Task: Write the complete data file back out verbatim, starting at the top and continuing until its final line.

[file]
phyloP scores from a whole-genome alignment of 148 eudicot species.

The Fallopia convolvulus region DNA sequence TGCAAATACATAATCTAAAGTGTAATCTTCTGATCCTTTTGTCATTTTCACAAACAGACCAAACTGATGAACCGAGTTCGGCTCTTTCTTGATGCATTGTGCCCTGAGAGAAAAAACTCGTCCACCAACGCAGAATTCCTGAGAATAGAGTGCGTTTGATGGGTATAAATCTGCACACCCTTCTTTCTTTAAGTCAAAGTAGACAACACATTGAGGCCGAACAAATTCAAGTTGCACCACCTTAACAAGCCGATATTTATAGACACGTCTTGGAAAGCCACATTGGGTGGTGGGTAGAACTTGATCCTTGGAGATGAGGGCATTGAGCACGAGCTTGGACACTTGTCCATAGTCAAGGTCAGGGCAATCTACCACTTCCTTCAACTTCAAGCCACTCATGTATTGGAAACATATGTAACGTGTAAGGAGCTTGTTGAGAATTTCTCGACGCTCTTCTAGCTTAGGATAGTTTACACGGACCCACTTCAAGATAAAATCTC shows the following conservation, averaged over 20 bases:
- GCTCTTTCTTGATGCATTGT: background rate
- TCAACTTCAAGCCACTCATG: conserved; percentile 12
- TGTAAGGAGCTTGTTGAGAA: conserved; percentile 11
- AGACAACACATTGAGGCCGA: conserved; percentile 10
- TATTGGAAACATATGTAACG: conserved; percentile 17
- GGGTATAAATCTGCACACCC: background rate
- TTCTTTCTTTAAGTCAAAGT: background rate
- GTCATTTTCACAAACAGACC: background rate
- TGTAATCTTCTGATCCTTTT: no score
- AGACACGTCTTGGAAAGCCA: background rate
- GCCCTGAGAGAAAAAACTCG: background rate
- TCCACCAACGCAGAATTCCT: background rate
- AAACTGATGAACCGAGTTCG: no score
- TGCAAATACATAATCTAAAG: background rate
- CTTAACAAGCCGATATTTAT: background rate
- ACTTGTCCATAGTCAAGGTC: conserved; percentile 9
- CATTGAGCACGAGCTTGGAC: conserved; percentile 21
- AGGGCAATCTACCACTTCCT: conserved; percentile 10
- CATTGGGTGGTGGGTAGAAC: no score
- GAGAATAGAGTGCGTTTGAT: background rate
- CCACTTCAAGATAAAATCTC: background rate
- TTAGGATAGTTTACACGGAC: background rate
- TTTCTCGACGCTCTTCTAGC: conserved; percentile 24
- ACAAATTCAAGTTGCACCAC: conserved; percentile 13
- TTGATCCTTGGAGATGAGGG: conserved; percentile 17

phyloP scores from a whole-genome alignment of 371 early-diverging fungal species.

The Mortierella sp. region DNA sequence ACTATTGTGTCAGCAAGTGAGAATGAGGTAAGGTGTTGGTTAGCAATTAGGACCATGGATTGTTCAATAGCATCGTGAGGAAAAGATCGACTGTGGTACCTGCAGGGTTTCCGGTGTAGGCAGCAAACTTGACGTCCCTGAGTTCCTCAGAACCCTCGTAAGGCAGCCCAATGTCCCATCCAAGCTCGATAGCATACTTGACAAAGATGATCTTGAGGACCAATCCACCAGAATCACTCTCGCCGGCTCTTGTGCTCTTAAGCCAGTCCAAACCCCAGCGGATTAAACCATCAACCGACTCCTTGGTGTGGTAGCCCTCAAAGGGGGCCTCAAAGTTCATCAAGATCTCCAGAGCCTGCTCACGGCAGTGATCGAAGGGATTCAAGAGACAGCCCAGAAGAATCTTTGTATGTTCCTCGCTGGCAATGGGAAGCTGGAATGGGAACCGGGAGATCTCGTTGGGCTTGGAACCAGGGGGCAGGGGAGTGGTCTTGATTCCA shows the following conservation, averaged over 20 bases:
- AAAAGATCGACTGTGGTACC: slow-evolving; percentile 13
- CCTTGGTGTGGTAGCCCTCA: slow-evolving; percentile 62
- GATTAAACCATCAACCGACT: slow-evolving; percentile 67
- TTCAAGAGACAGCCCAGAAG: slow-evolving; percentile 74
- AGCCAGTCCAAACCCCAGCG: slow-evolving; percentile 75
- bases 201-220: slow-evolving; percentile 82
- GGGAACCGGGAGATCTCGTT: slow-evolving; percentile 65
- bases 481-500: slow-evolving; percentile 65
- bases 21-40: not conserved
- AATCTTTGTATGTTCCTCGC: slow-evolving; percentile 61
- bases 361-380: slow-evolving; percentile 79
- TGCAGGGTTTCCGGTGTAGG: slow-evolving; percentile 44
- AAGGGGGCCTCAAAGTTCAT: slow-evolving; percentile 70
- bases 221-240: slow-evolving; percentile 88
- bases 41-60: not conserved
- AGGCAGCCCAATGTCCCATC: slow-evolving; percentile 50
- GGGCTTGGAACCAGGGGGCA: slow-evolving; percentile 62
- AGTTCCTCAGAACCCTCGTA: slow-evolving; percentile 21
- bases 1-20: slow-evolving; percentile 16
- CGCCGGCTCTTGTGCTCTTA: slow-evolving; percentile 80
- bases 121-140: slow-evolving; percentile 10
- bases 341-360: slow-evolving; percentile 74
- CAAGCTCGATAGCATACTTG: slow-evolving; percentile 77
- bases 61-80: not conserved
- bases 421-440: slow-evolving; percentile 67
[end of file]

phyloP scores from a whole-genome alignment of 148 eudicot species.

The Fallopia convolvulus region DNA sequence TGCAAATACATAATCTAAAGTGTAATCTTCTGATCCTTTTGTCATTTTCACAAACAGACCAAACTGATGAACCGAGTTCGGCTCTTTCTTGATGCATTGTGCCCTGAGAGAAAAAACTCGTCCACCAACGCAGAATTCCTGAGAATAGAGTGCGTTTGATGGGTATAAATCTGCACACCCTTCTTTCTTTAAGTCAAAGTAGACAACACATTGAGGCCGAACAAATTCAAGTTGCACCACCTTAACAAGCCGATATTTATAGACACGTCTTGGAAAGCCACATTGGGTGGTGGGTAGAACTTGATCCTTGGAGATGAGGGCATTGAGCACGAGCTTGGACACTTGTCCATAGTCAAGGTCAGGGCAATCTACCACTTCCTTCAACTTCAAGCCACTCATGTATTGGAAACATATGTAACGTGTAAGGAGCTTGTTGAGAATTTCTCGACGCTCTTCTAGCTTAGGATAGTTTACACGGACCCACTTCAAGATAAAATCTC shows the following conservation, averaged over 20 bases:
- GCTCTTTCTTGATGCATTGT: background rate
- TCAACTTCAAGCCACTCATG: conserved; percentile 12
- TGTAAGGAGCTTGTTGAGAA: conserved; percentile 11
- AGACAACACATTGAGGCCGA: conserved; percentile 10
- TATTGGAAACATATGTAACG: conserved; percentile 17
- GGGTATAAATCTGCACACCC: background rate
- TTCTTTCTTTAAGTCAAAGT: background rate
- GTCATTTTCACAAACAGACC: background rate
- TGTAATCTTCTGATCCTTTT: no score
- AGACACGTCTTGGAAAGCCA: background rate
- GCCCTGAGAGAAAAAACTCG: background rate
- TCCACCAACGCAGAATTCCT: background rate
- AAACTGATGAACCGAGTTCG: no score
- TGCAAATACATAATCTAAAG: background rate
- CTTAACAAGCCGATATTTAT: background rate
- ACTTGTCCATAGTCAAGGTC: conserved; percentile 9
- CATTGAGCACGAGCTTGGAC: conserved; percentile 21
- AGGGCAATCTACCACTTCCT: conserved; percentile 10
- CATTGGGTGGTGGGTAGAAC: no score
- GAGAATAGAGTGCGTTTGAT: background rate
- CCACTTCAAGATAAAATCTC: background rate
- TTAGGATAGTTTACACGGAC: background rate
- TTTCTCGACGCTCTTCTAGC: conserved; percentile 24
- ACAAATTCAAGTTGCACCAC: conserved; percentile 13
- TTGATCCTTGGAGATGAGGG: conserved; percentile 17

phyloP scores from a whole-genome alignment of 371 early-diverging fungal species.

The Mortierella sp. region DNA sequence ACTATTGTGTCAGCAAGTGAGAATGAGGTAAGGTGTTGGTTAGCAATTAGGACCATGGATTGTTCAATAGCATCGTGAGGAAAAGATCGACTGTGGTACCTGCAGGGTTTCCGGTGTAGGCAGCAAACTTGACGTCCCTGAGTTCCTCAGAACCCTCGTAAGGCAGCCCAATGTCCCATCCAAGCTCGATAGCATACTTGACAAAGATGATCTTGAGGACCAATCCACCAGAATCACTCTCGCCGGCTCTTGTGCTCTTAAGCCAGTCCAAACCCCAGCGGATTAAACCATCAACCGACTCCTTGGTGTGGTAGCCCTCAAAGGGGGCCTCAAAGTTCATCAAGATCTCCAGAGCCTGCTCACGGCAGTGATCGAAGGGATTCAAGAGACAGCCCAGAAGAATCTTTGTATGTTCCTCGCTGGCAATGGGAAGCTGGAATGGGAACCGGGAGATCTCGTTGGGCTTGGAACCAGGGGGCAGGGGAGTGGTCTTGATTCCA shows the following conservation, averaged over 20 bases:
- AAAAGATCGACTGTGGTACC: slow-evolving; percentile 13
- CCTTGGTGTGGTAGCCCTCA: slow-evolving; percentile 62
- GATTAAACCATCAACCGACT: slow-evolving; percentile 67
- TTCAAGAGACAGCCCAGAAG: slow-evolving; percentile 74
- AGCCAGTCCAAACCCCAGCG: slow-evolving; percentile 75
- bases 201-220: slow-evolving; percentile 82
- GGGAACCGGGAGATCTCGTT: slow-evolving; percentile 65
- bases 481-500: slow-evolving; percentile 65
- bases 21-40: not conserved
- AATCTTTGTATGTTCCTCGC: slow-evolving; percentile 61
- bases 361-380: slow-evolving; percentile 79
- TGCAGGGTTTCCGGTGTAGG: slow-evolving; percentile 44
- AAGGGGGCCTCAAAGTTCAT: slow-evolving; percentile 70
- bases 221-240: slow-evolving; percentile 88
- bases 41-60: not conserved
- AGGCAGCCCAATGTCCCATC: slow-evolving; percentile 50
- GGGCTTGGAACCAGGGGGCA: slow-evolving; percentile 62
- AGTTCCTCAGAACCCTCGTA: slow-evolving; percentile 21
- bases 1-20: slow-evolving; percentile 16
- CGCCGGCTCTTGTGCTCTTA: slow-evolving; percentile 80
- bases 121-140: slow-evolving; percentile 10
- bases 341-360: slow-evolving; percentile 74
- CAAGCTCGATAGCATACTTG: slow-evolving; percentile 77
- bases 61-80: not conserved
- bases 421-440: slow-evolving; percentile 67